Las Vegas Sun

July 29, 2014

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Prominent Strip casino host Chandler dies

Dan Chandler's heart never drifted far from his native Kentucky, where his father was governor in the 1930s.

And although he never was able to fully shake the long shadow cast by his dad, A .B. "Happy" Chandler, who also was Major League Baseball's second commissioner, Dan Chandler carved out a career as one of Las Vegas' top casino hosts, bringing to town many high-rollers during four decades.

Chandler, who long worked for Caesars Palace and later for the Las Vegas Hilton, recently returned to Kentucky to seek medical attention for circulation problems. He also was preparing to enjoy his favorite of all sporting events, the Kentucky Derby, aturday at Churchill Downs in Louisville.

Chandler died in his sleep early Tuesday in his father's cabin on the family's Kentucky estate. He was 70. Services are pending.

"Dan was a man among men -- the greatest casino host Las Vegas ever had," said longtime friend Dick Traweek, a Los Angeles real estate investor. "He had great humor and a warm personality for greeting everyone."

Las Vegas media consultant and political advisor Sig Rogich remembered his longtime friend as "A Damon Runyon character with a Southern heritage -- very bright, very likeable, a good friend to a lot of people."

Rogich and Traweek had spent a number of Kentucky Derby weekends with Chandler in Louisville. That included the traditional Sunday post-derby chicken dinner at the old Kentucky home of A.B. Chandler and his wife, Mildred.

"Dan just admired his father," Traweek said. "He started most of his stories, 'My daddy said ...' "My favorite is the one he used to tell about leaving home. He'd ask his dad for $10 to go somewhere and said his dad would give him $20 and say 'go twice as far.' "

Dan Chandler told the Sun in 2000 that because of his father, who died in 1991 at age 92, "my 15 minutes of fame was extended to several hours ... I'm him without the accomplishments."

Sun Editor and President Brian Greenspun called his longtime friend "a product of a grand old Kentucky family, tempered by reality and spiced up by his love for Las Vegas."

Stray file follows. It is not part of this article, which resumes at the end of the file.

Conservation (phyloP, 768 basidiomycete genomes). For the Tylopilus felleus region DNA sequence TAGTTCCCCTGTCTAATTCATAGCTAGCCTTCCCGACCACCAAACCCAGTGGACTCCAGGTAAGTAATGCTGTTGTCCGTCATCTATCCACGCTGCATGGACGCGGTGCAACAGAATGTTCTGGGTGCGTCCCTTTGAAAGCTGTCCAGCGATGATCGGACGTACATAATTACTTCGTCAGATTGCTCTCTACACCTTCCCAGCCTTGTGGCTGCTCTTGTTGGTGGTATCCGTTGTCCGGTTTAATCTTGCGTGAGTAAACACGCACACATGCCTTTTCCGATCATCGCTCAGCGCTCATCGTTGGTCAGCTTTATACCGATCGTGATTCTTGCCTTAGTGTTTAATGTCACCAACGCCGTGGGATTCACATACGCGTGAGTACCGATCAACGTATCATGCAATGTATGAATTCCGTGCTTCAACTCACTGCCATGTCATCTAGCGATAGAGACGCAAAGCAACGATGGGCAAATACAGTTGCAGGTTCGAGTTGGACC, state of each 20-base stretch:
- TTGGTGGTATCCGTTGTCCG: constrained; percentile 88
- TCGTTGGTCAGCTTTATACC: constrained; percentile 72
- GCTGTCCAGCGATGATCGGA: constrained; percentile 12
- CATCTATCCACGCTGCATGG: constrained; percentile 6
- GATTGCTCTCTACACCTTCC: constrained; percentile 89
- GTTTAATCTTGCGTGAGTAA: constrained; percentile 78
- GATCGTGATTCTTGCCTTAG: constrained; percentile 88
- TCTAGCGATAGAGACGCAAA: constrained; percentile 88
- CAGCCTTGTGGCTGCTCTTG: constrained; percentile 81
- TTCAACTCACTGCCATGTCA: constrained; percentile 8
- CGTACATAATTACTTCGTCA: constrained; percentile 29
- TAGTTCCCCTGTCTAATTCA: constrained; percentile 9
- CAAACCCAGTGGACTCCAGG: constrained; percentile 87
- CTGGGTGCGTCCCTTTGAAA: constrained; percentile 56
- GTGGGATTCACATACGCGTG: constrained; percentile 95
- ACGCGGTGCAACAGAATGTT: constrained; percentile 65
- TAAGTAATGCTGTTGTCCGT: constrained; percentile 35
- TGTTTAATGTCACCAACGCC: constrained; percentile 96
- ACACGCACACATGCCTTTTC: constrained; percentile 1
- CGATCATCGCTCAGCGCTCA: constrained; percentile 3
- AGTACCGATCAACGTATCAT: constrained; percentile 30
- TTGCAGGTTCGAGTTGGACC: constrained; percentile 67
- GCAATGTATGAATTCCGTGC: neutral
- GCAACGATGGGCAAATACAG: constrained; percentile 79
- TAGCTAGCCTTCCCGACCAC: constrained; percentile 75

"There was only one Dan Chandler," Greenspun said. "No one could tell a story like Dan and no one could cause a story to be told about him the way Dan could. We will miss his considerable charm here, but we know he's with a different crowd that will be all ears for a very long time."

In Las Vegas, Chandler had a reputation for doing things his way, which friends say got him into hot water at times. Traweek said Chandler was fired at least a half-dozen times from Caesars for his maverick ways, only to be rehired because of his ability to bring in "the whales," the highest of high rollers.

While he was serving as vice president of Caesars Tahoe in 1983, the state Gaming Control Board inquired about Chandler's relationship with purported Kentucky narcotics figure James P. Lambert.

Chandler, upon being notified by a Sun reporter of the probe, defiantly responded: "Jimmy Lambert is a good friend of mine. I have no concerns about being licensed."

A jolly, robust man, who stood 5-foot-11 and weighed 250 pounds in his prime, Chandler worked for a half-dozen properties during a quarter of a century, the last being the Hilton in the late 1990s and early 2000s. Chandler's Hilton business cards listed his job as "Acting Commissioner."

Born Joseph Daniel Chandler in 1933, he was the youngest of five children, all of whom were treated as royalty in the state his father called "the promised land."

Albert Benjamin "Happy" Chandler, governor of Kentucky from 1935 to 1939, succeeded the iron-fisted Kenesaw Mountain Landis as baseball commissioner and in 1947 became an American icon for a single act that changed not only the face of baseball but also the nation.

He overruled 15 Major League franchise owners and supported Brooklyn Dodgers President and General Manager Branch Rickey in Rickey's signing of a black player, Jackie Robinson, breaking the game's color barrier.

About that time, Dan Chandler had visions of a potential career in sports. But at the University of Kentucky, where Happy Chandler was a member of the board of trustees, Dan Chandler warmed the bench for coach Adolph Rupp's 1954 NCAA championship basketball team.

After college, Dan Chandler dabbled in several business ventures, married, had two children and settled in Versailles, Ky. For a while there was talk he too would one day become governor, but his ventures into politics fizzled. Chandler moved to Nevada in 1974.

On May 20, 1993, Chandler lost his only son, Joseph Daniel Chandler Jr., 30, in a game of Russian roulette. The Clark County coroner's finding was suicide. Chandler tried for many years to get the cause of death changed to accidental. He long lamented his lack of success in that effort.

In 1999, thoroughbred owner Mike Pegram named a horse Danthebluegrassman in honor of Dan Chandler Sr. The horse won three of its first eight starts and was a late scratch at the 2002 Kentucky Derby because of an injury.

Chandler is survived by his daughter Erin and his ex-wife Lynne Knipping, whom he divorced amicably in 1974.

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